It’s a small price to pay for heated seats and steering wheel for life. Having said that, it’ll only be a year or so before Hacks will provide you with the code required via OBD ports.
This is the same with a Jeep Gladiator Night Eagle ($75K D/A) versus a Rubicon (88K D/A). The latter has front and rear diff locks, as well as a disconnecting sway bar. BUT, get a $300 wiring kit and the Night Eagle has the front and rear Diff Locks complete. Pisses a lot of Rubicon owners off, but where a car is available to get the kit through electrical means, the market will find a way. Consequently, other than the sway bar disconnect, I have a Rubicon at $76K D/A (paid a lot less) vice a Rubicon at $15K more but with only a sway-bar disconnect added. And the latter I can add for around $1500.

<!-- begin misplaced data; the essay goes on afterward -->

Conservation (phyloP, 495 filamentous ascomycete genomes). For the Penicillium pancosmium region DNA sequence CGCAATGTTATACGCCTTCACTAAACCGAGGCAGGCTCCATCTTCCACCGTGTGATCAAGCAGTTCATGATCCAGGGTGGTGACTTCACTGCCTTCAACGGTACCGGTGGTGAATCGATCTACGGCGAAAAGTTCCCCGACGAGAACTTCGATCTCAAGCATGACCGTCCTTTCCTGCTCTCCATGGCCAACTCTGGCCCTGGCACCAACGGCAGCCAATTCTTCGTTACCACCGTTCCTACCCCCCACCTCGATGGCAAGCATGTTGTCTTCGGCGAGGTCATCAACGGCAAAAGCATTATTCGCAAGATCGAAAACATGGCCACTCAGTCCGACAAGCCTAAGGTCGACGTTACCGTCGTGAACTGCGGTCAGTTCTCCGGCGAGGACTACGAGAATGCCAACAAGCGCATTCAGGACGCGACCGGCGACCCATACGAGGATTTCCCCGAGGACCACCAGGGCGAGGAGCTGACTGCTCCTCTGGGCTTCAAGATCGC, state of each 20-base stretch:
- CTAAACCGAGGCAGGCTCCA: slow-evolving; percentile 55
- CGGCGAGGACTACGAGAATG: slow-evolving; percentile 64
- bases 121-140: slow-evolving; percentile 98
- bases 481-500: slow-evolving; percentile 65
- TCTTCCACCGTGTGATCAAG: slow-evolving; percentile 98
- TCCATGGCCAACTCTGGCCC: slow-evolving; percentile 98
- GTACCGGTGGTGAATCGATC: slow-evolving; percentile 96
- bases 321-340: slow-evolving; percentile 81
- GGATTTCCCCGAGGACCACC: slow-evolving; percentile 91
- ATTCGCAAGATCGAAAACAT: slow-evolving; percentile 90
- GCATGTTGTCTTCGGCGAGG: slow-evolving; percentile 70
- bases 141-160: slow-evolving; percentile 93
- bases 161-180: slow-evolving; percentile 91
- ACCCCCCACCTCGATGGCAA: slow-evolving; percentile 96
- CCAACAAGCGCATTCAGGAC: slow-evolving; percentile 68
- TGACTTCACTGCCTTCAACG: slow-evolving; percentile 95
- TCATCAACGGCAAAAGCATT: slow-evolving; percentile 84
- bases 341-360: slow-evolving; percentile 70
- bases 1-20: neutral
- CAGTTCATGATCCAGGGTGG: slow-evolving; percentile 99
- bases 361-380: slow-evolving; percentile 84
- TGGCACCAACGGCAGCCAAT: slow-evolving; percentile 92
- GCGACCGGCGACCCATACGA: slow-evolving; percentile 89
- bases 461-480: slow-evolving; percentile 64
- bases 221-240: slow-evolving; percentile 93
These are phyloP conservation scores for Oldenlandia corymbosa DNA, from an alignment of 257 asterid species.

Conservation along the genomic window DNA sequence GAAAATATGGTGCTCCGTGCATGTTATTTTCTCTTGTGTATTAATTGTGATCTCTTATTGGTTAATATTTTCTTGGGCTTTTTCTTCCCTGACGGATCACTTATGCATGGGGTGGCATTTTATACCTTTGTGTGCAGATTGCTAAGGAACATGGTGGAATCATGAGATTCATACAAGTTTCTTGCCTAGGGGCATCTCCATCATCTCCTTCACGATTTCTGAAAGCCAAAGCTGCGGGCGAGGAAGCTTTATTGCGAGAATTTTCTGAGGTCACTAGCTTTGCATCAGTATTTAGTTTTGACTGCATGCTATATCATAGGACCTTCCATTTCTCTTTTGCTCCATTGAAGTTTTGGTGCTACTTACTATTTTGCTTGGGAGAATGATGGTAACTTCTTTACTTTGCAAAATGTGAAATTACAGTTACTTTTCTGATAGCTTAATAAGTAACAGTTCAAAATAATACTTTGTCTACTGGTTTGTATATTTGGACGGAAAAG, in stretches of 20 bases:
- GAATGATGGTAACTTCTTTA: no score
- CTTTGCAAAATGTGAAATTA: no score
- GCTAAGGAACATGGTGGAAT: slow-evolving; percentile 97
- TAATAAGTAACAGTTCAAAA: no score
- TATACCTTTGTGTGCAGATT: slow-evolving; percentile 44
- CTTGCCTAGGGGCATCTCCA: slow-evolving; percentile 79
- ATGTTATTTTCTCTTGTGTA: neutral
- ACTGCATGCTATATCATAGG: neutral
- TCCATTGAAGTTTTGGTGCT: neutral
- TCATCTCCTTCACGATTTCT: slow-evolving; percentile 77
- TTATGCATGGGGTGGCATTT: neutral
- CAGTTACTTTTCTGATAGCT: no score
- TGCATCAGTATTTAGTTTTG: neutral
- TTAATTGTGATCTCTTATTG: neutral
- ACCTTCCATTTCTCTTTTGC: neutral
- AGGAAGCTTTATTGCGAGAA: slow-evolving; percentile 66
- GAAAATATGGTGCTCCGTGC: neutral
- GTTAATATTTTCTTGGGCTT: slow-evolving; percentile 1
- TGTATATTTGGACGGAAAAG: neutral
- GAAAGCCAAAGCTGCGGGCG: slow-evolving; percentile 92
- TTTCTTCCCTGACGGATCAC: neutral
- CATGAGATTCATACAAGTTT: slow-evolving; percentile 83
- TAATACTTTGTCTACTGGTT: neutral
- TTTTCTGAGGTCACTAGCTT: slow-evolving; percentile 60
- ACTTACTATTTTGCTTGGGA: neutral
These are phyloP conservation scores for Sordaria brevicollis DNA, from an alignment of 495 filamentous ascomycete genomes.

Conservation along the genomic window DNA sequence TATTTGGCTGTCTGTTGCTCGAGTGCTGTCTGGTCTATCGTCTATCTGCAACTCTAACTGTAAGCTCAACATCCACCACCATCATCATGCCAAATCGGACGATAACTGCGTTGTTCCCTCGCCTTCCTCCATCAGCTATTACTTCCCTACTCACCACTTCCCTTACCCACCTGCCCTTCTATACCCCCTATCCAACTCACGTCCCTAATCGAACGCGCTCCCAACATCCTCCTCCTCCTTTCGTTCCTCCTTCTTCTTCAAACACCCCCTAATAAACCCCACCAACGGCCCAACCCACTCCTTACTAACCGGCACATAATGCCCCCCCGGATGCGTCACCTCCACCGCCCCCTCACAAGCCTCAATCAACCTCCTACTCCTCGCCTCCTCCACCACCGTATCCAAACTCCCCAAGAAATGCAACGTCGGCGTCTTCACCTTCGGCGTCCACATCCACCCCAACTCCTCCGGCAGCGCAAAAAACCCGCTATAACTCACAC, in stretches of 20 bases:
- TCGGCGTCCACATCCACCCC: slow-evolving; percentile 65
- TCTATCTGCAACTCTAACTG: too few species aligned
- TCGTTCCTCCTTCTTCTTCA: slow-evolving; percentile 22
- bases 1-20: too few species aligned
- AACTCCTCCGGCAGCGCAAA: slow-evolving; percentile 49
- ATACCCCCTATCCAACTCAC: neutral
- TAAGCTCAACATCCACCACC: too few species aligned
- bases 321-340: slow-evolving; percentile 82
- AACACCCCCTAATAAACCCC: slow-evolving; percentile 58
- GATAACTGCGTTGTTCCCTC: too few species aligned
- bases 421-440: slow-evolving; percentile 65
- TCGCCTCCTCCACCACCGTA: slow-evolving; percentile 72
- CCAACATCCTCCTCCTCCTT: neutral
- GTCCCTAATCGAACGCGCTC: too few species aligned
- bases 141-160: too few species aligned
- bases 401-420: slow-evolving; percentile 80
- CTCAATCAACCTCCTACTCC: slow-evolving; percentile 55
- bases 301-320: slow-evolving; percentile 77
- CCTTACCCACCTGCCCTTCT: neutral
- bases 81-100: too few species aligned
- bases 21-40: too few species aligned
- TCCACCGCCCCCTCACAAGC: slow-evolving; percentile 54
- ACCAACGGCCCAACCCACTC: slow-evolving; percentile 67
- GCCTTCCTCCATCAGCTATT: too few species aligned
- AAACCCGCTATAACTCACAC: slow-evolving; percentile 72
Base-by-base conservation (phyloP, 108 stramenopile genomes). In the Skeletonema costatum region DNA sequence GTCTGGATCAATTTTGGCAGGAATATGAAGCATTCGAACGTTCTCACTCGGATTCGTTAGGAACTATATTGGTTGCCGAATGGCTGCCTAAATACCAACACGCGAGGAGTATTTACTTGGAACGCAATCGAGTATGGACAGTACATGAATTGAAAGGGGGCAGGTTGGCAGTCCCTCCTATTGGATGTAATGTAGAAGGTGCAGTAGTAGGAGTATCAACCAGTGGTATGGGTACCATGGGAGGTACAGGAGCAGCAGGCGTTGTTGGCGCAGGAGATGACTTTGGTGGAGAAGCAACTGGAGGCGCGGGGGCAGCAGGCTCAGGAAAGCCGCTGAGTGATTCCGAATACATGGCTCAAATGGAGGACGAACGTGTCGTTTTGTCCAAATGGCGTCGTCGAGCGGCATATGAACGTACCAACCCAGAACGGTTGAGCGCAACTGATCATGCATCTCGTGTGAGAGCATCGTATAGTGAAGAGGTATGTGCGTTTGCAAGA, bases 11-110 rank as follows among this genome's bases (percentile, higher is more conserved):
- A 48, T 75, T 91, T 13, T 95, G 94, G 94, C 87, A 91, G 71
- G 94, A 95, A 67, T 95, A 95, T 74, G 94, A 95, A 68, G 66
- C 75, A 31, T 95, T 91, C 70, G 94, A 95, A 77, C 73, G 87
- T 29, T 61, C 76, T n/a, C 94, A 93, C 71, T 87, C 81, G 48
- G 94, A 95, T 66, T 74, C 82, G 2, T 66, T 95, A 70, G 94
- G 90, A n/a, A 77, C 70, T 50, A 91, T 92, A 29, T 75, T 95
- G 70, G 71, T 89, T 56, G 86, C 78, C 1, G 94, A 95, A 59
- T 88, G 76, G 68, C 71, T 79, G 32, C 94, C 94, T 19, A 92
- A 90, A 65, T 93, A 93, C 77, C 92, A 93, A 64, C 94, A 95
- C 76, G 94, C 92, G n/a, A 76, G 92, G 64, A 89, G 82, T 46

So circling back.. yep – happy with the extra charges on a lot of this. It only means a few weeks/ months before a cheat code or wiring loom is developed to help out.
.. in a week where nearly a fifth of the company cars at work (9 out of 52) I look after have had punctures (steel reo does not mess with tyres!) .. or had wheels and/or tyres destroyed by potholes (3 of the 9), BMW deserve to sell none where you fit a plus $60k vehicle (buy + on roads) with a tyre repair kit.
A tyre repair kit? nonsense!
Australia, even our large capitals is not down town Munich… and BMW need a kick in the pants on this!
Test drove the 1.8i last week. We have a 3yo Mini Countryman (bought that instead of the outgoing X1 LCI which I wasn’t impressed at all by) with the same engine, so it was familiar in that sense, a touch perkier This is such a huge step up in space, quality and tech and was completely impressed. Interior is a standout and class leader in my opinion. Creams all over the odd looking GLA. On the shortlist to replace the Countryman next year.
|Price||From $53,900 plus on-road costs||From $68,900 plus on-road costs|